By Local Democracy Reporter
THURROCK Council’s plan to expand the civic offices was labelled ‘horrible’ and ‘excessive’ during a planning meeting that saw the controversial development rejected by councillors.
Members of Thurrock Council’s planning committee voted to reject the £10 million project on Thursday night, against the advice of officers on the council’s planning team.
The rejection was led by Labour Councillor Gerard Rice, who gained support from five of the nine members on the committee despite the council’s planning team saying planning permission should be granted because the public benefit outweighs any problems.
Mr Rice said: “I look at this and I am told this is progress. But that building looks like a big carbuncle. It looks horrible.
“To detract away from that you have the Grade 2 listed church opposite. It is hardly trying to bring the area into harmony. It will look totally out of place and the mass of it is quite significant.”
He went on to call it an “excessive” development that “doesn’t complement anything”.
Councillor Gary Byrne, of the Thurrock Independents, backed Mr Rice’s comments saying that the proposed building looked like “the sort of Lego building one of my grandchildren would make”.
An agent speaking on behalf of the developer defended the plans claiming there has been “extensive consultation” about the scheme and promised it would “reinvigorate the south end of the High Street”.
When he was asked how it would reinvigorate the area, he explained that it is not accurate to label it an office building because over 50 per cent of it would be “open to community use”.
He said: “The ground floor would primarily be a community hub, multi-use, lots of uses within that, primarily members of the public interacting with the council but there is also the café which can be used for mobile working and for studying, as well as an opportunity for temporary exhibitions.
“On the first floor we have the committee rooms which will be used in their first instance for meetings which may or may not be open but they are designed in such a way that they are completely flexible so that can be booked by members of the public. The same can be said of the chamber.”
Councillor Martin Kerin spoke on behalf of residents in Grays and said if the scheme goes ahead it would “remove the last, legible vestiges of the historic character of the High Street” and loom over the residents of the nearby Pullman Court “leading to a complete lack of privacy”.
He added that it also threatens to “decimate” at least half of the independent businesses located at the southern end of the High Street.
“Our independent commercial businesses deserve our support – they shouldn’t be run out of town,” he said.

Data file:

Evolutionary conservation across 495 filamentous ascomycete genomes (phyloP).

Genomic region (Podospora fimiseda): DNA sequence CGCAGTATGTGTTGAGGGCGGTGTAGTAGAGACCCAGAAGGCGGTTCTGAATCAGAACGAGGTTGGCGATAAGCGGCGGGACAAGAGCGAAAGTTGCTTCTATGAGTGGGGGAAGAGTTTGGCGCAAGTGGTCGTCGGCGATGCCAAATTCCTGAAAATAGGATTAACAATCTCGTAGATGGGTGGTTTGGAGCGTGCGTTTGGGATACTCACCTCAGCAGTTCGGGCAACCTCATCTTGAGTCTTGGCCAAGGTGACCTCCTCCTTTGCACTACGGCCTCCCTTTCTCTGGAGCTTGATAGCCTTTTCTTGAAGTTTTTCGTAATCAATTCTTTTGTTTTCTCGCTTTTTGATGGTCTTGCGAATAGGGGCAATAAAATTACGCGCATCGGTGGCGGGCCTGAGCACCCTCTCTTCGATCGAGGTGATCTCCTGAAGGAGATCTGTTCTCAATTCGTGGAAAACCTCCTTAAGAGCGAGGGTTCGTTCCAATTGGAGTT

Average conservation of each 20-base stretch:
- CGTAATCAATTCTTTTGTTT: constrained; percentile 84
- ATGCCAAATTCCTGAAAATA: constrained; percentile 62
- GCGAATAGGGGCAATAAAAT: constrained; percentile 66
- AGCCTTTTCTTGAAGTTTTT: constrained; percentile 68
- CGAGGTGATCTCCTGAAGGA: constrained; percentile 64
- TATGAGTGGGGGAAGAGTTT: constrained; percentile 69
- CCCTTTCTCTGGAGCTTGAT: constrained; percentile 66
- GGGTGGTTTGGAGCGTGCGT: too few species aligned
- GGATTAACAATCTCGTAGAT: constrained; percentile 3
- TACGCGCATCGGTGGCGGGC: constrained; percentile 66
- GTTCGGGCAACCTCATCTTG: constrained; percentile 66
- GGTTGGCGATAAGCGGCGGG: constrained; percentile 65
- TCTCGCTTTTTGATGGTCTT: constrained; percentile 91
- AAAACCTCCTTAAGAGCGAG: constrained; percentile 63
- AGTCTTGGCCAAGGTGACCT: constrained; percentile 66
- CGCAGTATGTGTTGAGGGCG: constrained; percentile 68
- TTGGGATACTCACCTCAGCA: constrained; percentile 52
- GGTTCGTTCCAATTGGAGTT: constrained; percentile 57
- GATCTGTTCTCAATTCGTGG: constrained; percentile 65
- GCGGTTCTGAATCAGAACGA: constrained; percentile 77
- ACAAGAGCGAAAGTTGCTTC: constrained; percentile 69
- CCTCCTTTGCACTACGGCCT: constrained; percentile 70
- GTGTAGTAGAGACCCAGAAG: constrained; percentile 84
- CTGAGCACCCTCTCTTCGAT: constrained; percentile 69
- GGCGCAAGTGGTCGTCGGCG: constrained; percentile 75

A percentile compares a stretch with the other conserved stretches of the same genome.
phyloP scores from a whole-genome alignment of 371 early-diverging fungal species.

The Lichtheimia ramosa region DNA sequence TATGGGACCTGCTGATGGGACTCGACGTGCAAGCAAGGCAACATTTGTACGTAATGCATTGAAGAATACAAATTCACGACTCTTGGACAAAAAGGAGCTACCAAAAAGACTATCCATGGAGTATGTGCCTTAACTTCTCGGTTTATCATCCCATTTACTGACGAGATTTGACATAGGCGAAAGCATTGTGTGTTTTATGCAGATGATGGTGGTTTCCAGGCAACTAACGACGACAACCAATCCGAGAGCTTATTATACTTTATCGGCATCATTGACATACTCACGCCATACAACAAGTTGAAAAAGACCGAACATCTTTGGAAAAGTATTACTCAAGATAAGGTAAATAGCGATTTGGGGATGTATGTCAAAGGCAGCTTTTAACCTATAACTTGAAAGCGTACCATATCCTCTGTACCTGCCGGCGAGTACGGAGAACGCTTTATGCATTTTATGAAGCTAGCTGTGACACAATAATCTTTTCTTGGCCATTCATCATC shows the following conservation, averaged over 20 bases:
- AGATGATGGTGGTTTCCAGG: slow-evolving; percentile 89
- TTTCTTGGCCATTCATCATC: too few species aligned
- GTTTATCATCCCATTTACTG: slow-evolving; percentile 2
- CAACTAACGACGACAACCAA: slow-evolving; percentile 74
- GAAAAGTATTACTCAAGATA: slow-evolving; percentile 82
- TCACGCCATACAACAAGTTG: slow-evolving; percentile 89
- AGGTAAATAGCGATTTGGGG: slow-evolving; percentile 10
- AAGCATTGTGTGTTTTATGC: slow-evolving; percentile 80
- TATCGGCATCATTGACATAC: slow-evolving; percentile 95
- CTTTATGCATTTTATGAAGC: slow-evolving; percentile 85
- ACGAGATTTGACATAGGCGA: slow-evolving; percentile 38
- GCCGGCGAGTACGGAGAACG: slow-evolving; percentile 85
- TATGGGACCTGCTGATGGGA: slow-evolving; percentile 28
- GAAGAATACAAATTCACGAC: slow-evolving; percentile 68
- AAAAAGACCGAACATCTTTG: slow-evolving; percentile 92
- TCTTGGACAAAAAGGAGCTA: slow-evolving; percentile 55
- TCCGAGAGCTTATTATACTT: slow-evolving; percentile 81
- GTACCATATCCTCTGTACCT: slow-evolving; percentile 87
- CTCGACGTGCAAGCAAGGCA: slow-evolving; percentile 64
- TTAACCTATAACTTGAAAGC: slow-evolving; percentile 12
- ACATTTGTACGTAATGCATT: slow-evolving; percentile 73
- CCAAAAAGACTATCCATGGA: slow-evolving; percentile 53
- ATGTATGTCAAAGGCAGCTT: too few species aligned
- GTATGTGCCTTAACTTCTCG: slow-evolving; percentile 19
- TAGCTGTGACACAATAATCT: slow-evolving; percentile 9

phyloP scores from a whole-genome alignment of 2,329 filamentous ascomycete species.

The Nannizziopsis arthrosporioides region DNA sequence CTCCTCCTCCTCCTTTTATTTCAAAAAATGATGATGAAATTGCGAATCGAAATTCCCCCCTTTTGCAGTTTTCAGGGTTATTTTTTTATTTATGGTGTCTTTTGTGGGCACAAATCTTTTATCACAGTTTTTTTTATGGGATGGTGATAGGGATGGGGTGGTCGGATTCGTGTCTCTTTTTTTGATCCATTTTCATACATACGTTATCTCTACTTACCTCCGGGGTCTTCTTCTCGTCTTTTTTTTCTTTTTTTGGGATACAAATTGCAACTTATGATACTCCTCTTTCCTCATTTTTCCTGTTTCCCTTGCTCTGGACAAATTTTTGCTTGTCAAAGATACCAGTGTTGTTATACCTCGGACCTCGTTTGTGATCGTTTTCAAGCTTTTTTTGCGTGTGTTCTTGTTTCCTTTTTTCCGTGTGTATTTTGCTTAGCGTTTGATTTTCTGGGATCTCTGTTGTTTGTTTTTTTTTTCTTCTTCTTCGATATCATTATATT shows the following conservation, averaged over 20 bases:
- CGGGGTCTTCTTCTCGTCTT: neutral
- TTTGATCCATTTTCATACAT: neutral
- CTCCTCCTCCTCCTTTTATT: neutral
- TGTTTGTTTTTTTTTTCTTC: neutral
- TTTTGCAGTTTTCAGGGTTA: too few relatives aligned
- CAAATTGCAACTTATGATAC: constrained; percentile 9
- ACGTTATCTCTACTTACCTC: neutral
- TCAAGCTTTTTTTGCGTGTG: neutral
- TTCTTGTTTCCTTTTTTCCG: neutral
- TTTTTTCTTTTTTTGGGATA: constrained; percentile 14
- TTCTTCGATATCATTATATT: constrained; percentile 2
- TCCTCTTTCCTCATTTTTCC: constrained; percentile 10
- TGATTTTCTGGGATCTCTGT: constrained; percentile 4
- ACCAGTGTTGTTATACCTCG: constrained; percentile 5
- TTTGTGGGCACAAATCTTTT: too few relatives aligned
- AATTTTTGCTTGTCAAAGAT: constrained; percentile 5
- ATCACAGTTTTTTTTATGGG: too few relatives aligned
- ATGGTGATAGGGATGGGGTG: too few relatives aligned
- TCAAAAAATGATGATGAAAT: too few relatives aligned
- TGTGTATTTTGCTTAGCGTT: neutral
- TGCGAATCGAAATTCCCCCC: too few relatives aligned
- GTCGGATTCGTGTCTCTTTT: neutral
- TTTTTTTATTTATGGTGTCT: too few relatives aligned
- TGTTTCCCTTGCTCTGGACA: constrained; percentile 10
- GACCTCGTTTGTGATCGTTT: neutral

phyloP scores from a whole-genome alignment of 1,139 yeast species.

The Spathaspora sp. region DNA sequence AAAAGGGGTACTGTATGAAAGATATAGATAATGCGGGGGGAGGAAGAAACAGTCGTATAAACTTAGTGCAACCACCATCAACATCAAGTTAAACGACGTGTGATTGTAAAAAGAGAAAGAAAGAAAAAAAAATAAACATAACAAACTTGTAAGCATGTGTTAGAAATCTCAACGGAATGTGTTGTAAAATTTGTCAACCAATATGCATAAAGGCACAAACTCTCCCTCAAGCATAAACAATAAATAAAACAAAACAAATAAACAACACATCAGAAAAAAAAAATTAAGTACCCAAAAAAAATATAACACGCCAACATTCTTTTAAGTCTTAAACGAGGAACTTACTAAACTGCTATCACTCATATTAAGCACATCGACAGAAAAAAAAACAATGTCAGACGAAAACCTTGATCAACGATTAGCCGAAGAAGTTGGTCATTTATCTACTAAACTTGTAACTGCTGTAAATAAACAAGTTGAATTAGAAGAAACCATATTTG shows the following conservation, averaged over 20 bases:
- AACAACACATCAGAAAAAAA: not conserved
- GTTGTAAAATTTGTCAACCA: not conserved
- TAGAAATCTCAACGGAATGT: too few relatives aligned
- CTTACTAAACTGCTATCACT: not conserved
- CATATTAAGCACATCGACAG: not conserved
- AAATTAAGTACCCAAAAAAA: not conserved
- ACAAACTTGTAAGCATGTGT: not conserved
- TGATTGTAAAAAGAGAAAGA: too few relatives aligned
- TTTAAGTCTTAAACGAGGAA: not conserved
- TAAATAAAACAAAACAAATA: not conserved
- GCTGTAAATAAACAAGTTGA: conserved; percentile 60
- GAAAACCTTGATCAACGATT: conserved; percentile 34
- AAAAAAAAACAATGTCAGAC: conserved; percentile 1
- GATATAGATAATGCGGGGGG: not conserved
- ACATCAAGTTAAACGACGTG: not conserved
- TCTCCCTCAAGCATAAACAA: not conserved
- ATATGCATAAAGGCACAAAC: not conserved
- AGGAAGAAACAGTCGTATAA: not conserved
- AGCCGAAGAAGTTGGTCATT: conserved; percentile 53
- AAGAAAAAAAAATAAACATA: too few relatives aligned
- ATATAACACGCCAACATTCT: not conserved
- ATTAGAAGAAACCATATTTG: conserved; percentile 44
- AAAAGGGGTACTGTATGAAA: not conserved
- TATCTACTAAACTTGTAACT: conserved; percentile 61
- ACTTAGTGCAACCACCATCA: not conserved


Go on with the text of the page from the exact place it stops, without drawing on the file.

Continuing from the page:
As the vote to reject the plans went against the advice of Thurrock’s planning team, officers will have to review the plans again and bring them back to a future planning meeting when they will be considered for a second time.
The second consideration will come after council leaders discuss a motion to abandon the plans entirely, which the majority of councillors voted in favour of at the end of June.
The growing cost to the taxpayer
One of the most controversial aspects of the Civic Centre plans has been the cost which is estimated to be £9.78million.
Despite facing constant setbacks and failing to obtain planning permission, half a million pounds from this budget has already been spent on “concept designs” and “surveys and architectural work”.
If the plans were to be scrapped this money will be lost, as well as an undisclosed sum that will have to be paid in compensation to a contractor.
Furthermore, the council has already purchased five properties which will be demolished to make way for the extension to the civic offices but the council has refused to reveal how much they paid for them.
When the information was requested through a freedom of information request the council failed to state the reasons for withholding this information beyond claiming it is “commercially sensitive”.
They also failed to say whether a required public interest test had been carried out before refusing the information.
One detail that was confirmed was that the money came from the council’s capital budget set aside for the wider Grays regeneration project, indicating the purchases are likely to be in addition to the £9.78million cost of the offices.
It is not clear what will happen to these properties if the plans are scrapped.
Of the £9.78million budget, £4.8million was set aside by the previous Labour administration and was initially intended for a full refurbishment of the existing building.
The rest of the money is expected to come from a combination of the council’s capital budget and income generated by the sale of a section of the existing building as part of the redevelopment.